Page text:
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Johnny Bush opts for "honkytonic"

By Tom Geddie, December 2004

Johnny Bush, the "Country Caruso," who turns 70 in February, says that the biggest difference between old time country music and modern country pop is the material. Bush is one of those people who know that good art of any kind comes, at some level, from the heart and soul of the artist, not from the results of marketing surveys.

Bush, who released his latest, "Honkytonic," in September on the independent BGM Texas label, expresses himself in no uncertain terms about that theory, and, in his fifth decade of musical tributes and tribulations, expresses it with the kind of experience that wins respect from independent artists.

Independents are the ones who, from time to time, write and sing songs from the heart and soul, but who never seem to get much, if any, airplay.

"You don't hear new songs on radio like 'Your Cheatin' Heart' or 'Crazy Arms' or 'Ain't It Funny How Time Slips Away' because it's all been homogenized by these young producers," Bush says of the formula chasers looking in the wrong place for that one big hit. "You can't say anything bad about the woman. You can't say anything about God. You can't say anything derogatory. They want happy, positive songs. But country music is about real life, and when you stop writing about real life, you miss the boat."

Bush, a church-going man who still believes in honky tonk songs, gets downright adamant about some of the music and practices he's heard in recent years.

"'She Thinks My Tractor is Sexy" is bullshit," he says of the Kenny Chesney hit. "Record sales are at an all-time low. The (mainstream) songs aren't as good, and it's all about the song. Sometimes they say it's too country. What the hell does that mean?"

Bush complained, too, about talent scouts, producers and big label executives who used to look for different-sounding voices, but now seek sound-alikes.

"That started with the success of George Strait and then Garth Brooks, and all these clones started falling into place," he says. "Today, in mainstream music, the artists are almost like puppets."

Bush mentioned an article from the Nashville Banner quoting one unnamed producer as saying he didn't care how good somebody could sing or how good he or she could write. "Show me what they look like," the producer said. "We can market that. And when we burn them up, we'll spit them out and find somebody else."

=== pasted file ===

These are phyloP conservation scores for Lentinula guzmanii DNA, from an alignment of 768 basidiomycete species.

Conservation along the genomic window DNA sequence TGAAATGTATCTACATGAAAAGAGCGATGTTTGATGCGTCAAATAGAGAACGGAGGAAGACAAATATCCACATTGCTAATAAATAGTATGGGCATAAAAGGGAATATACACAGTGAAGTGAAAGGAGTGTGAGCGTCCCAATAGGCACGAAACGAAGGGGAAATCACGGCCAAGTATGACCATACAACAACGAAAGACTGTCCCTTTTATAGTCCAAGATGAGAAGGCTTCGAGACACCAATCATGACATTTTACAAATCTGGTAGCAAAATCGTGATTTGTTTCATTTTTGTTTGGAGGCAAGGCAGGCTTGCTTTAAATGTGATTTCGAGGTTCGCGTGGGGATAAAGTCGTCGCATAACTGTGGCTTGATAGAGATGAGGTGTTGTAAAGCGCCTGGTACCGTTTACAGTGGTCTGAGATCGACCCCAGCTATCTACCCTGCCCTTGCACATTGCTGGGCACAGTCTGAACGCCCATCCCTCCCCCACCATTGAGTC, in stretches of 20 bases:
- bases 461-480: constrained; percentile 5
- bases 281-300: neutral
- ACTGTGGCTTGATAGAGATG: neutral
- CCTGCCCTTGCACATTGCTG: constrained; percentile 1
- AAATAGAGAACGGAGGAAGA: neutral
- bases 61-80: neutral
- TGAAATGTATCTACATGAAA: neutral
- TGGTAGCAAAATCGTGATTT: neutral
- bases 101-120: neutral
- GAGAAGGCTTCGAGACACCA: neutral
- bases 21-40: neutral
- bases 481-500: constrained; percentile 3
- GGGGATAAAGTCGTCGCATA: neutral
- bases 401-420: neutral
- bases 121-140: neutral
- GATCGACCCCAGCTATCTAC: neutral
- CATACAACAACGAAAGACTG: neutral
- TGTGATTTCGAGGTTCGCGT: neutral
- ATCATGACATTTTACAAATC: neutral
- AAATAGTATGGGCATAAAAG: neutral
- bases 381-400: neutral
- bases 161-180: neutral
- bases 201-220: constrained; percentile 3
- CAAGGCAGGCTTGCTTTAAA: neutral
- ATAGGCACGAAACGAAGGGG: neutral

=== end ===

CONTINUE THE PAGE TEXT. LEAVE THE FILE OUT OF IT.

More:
Bush could have disappeared himself back in 1972. Newly signed by Chet Atkins to RCA Records, his first single, "Whiskey River," was on the verge of being a hit and filling up big clubs with his band. In just a few short months, he lost the ability to hit the high notes which had come so easy during 20 years of working with Ray Price and Willie Nelson and doing his own thing. It felt as if his throat was being choked off, and he was afraid.

He lost half the range in his voice, and sometimes couldn't speak at all. RCA dropped him. In 1978, doctors finally diagnosed his problem as the neurological condition spasmodic dysphonia, which puts the vocal cords into uncontrollable spasms.

Concert bookings dropped sharply, but Bush developed some tricks and kept performing through his fear, depression and Valium addiction. It helped a lot when Willie Nelson recorded "Whiskey River" several times in those early years. The royalty checks mattered.

'"I never stopped performing because I owed too much money to too many people," he says. "When it first happened, I didn't know what it was, and I thought it would leave as quick as it came on. It didn't, and it never will."

It wasn't until 1985 that a speech therapist, Gary Catona, developed radical exercise techniques that helped Bush reclaim a large part of his singing range and some limited speech.

In 1994, Bush recorded "Time Changes Everything," a western swing CD, at Nelson's studio. Since 1998, he's released a series of albums including the recent "Honkytonic," a collection of shuffles, drinking songs, give-up-drinking songs and broken-heart ballads like much of his previous work.In 2002, Dr. Blake Simpson began injecting small amounts of Botox into Bush's vocal cords every eight weeks to restore almost full singing range.

The newer CDs introduced Bush to generations of younger (which includes a whole range of ages), independent Texas singer-songwriters. Four of them - Tommy Alverson, Kevin Fowler, Stephanie Urbina Jones and Matt Martindale of Cooder Graw - duet with Bush on Honkytonic, as does Nelson on either the 22nd or 23rd version (no one seems to be sure) of "Whiskey River."

"I didn't even think they'd know who I was," Bush says of the four new collaborators, "but they wanted to be part of this album. I thought that was really cool. It exposes me to the younger audience and gives them a chance to be exposed to the traditional audiences."

Urbina Jones says when she was a child, her parents would drive "for hours" to hear Bush, bringing her along.

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